14. An improved, high-volume, low-pressure air atomization spray gun as set forth in claim 9, further comprising:
plunger means fixedly attached to said diaphragm means and disposed within said low pressure air chamber for abutting said valve needle end portion.
15. An improved, high-volume, low-pressure air atomization spray gun as set forth in claim 14, further comprising:
an air outlet port defined within a sidewall portion of said low pressure air chamber for fluidically connecting said low pressure air chamber directly to said second radially extending passage means, said air outlet port being defined at an axial position within said sidewall portion of said low pressure air chamber which substantially corresponds to the abutment junction defined between said valve needle end portion and said plunger means of said diaphragm means whereby said low pressure air in communicated directly to said second radially extending passage means and said air and fluid nozzle means without further pressure restrictions.
Description

This application is a continuation of application Ser. No. 667,459, filed Mar. 11, 1991, now abandoned.

TECHNICAL FIELD

The invention relates to paint spray guns and more particularly to an improved high volume, low pressure (HVLP) air atomization paint spray gun for operation from a source of high pressure air.

BACKGROUND ART

With respect to the coating equipment industry in general, there exists many different methods to achieve atomization of a coating material for the desired purpose of coating a workpiece. In one general class of spray guns, compressed air is used to atomize the coating material. The most common air atomizing spray gun uses air pressures on the order of 1.75 to 3.5 Kg/cm2 (25 to 50 psig) to achieve atomization, although pressures as high as 5.6 to 6.3 Kg/cm2 (80 to 90 psig) or more may be used. These spray guns use a high air velocity which can sometimes reach sub to supersonic speeds to atomize the coating. However, the high air velocities impart a high velocity to the atomized coating material which in turn causes "bounce-back" of atomized coating particles from the painted surface, hence a less than ideal transfer efficiency. Atomized coating material which does not transfer to the workpiece is dispersed in the atmosphere to cause potential pollution problems and also increases the cost of coating the workpiece.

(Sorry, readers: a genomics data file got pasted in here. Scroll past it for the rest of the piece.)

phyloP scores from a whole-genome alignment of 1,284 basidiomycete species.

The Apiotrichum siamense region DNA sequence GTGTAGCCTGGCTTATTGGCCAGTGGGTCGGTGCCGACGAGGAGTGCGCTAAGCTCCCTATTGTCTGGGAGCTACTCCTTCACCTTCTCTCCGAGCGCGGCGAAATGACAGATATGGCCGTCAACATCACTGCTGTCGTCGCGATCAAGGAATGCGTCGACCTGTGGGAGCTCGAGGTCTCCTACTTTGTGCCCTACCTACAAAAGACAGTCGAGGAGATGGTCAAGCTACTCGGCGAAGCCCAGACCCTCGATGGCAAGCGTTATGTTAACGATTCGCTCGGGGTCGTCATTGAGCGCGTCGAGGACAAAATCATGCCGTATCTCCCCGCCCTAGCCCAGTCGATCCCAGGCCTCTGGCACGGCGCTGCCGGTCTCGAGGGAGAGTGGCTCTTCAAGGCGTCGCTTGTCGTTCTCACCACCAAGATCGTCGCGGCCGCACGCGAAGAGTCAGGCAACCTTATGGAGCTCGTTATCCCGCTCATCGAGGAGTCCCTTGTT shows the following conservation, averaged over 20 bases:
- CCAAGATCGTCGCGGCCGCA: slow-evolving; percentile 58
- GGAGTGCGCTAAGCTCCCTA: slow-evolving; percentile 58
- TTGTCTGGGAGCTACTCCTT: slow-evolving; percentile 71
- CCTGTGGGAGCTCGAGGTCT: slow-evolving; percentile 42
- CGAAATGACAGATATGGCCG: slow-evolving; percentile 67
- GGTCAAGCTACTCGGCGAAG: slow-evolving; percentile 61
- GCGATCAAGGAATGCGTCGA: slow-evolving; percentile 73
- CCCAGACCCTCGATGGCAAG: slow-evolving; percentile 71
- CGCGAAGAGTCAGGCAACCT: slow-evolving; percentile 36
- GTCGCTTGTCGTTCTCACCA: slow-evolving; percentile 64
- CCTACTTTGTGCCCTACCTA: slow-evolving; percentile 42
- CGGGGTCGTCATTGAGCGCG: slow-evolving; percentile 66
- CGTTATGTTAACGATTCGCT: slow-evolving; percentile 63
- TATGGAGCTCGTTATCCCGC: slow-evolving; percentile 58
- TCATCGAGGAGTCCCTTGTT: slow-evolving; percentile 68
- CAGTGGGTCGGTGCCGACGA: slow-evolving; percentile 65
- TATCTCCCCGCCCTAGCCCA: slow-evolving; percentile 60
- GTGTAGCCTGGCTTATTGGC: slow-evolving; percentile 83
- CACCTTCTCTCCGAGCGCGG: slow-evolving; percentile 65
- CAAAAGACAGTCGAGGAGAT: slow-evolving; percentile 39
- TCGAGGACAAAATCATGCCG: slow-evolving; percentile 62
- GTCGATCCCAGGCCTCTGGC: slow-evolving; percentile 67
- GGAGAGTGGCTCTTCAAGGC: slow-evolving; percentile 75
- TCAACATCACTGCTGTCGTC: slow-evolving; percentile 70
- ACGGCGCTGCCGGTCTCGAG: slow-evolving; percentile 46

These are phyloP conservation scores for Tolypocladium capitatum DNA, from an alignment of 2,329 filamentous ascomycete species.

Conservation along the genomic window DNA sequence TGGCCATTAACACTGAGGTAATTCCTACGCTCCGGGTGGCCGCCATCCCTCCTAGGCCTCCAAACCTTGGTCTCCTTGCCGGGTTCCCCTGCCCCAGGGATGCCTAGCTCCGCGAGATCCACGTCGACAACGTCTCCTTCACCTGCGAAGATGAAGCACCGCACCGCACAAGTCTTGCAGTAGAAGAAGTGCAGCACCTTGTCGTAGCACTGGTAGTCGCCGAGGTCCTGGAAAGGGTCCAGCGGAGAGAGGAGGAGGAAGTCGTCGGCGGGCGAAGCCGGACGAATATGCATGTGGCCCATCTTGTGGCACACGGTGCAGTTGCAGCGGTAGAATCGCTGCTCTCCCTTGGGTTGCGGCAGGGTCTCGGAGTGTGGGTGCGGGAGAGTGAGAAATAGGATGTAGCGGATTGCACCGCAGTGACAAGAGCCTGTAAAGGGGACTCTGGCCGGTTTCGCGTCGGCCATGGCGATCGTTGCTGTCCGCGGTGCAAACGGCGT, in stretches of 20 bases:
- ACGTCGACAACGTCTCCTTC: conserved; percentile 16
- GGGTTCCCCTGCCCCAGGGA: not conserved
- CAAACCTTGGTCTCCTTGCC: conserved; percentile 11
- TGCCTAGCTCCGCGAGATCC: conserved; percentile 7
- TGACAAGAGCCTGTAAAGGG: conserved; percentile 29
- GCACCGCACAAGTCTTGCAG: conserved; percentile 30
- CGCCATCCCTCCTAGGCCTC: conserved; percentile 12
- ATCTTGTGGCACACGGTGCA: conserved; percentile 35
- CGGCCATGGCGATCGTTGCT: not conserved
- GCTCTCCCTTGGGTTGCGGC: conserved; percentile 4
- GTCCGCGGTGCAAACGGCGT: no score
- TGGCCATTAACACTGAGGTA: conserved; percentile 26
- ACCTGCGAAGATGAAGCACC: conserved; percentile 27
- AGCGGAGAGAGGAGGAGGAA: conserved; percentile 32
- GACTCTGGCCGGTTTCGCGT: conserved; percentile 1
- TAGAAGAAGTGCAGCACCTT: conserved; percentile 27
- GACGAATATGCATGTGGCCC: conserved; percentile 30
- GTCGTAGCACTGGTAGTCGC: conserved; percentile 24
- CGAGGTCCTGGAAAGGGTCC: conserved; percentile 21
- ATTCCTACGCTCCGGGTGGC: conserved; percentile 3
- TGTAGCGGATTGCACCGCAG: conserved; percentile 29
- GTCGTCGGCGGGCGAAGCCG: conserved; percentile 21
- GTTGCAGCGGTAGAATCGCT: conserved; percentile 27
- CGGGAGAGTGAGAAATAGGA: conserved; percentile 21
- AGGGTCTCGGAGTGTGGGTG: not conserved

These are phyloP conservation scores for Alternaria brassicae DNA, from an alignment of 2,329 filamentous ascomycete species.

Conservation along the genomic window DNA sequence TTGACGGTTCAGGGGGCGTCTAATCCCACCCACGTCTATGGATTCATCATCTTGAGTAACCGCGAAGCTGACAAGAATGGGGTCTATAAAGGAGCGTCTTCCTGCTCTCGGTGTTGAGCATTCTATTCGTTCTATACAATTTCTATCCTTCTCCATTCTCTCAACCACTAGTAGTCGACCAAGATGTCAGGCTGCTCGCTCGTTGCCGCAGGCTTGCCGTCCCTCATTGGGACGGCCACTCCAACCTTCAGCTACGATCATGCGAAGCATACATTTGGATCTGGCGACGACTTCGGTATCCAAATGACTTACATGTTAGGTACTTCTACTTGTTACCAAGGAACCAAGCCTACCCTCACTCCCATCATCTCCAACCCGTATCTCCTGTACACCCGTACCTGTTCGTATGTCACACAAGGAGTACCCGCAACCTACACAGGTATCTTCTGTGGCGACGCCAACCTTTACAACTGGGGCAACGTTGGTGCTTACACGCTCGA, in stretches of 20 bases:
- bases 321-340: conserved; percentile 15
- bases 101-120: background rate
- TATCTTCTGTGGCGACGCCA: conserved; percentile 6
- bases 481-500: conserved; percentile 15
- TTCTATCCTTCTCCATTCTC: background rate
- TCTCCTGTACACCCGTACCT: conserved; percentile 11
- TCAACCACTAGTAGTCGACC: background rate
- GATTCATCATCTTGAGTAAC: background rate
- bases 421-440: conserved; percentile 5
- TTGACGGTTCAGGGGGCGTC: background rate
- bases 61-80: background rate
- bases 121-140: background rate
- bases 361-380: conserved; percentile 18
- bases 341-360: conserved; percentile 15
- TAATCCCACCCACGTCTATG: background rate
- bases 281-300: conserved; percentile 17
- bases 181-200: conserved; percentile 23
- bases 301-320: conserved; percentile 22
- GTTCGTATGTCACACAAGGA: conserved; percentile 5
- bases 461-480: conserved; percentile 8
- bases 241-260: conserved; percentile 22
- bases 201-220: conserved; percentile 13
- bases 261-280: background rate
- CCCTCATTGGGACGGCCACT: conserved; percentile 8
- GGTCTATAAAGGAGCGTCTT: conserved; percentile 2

HVLP is a method of atomization utilized in paint spray gun atomizers, both hand-held and fixed mounted guns. Atomization is achieved in a similar manner to the more commonly know higher pressure air atomizing gun. The major difference is that an HVLP spray gun may not operate at dynamic air pressure of greater than 0.7 Kg/cm2 (10 psig) measured upstream of the air nozzle. The 0.7 Kg/cm2 (10 psig) limit for HVLP equipment is set by statute in some jurisdictions, such as the state of California. Reasonably good atomization occurs with HVLP spray guns because the relative size of the air jets in the air nozzle are significantly enlarged over the more conventional spray gun to pass a greater volume of air at the 0.7 Kg/cm2 (10 psig) limit than could be obtained with conventional air atomizing spray gun at an equal pressure. The resultant higher volume of air tends to compensate for the lower upstream air pressure, and therefore approximately duplicates the available energy at the point of atomization. Owing to the lower available air pressure upstream of the air nozzle, as well as the larger air jets, the relative velocity of the air stream at the interactive point of atomization is considerably lower than with conventional air atomizing guns. This lower air velocity contributes to an overall "softer" spray cloud which, in turn, provides less bounce-back of the atomized coating material from the painted surface. Consequently, transfer efficiency increases and environmental concerns are reduced.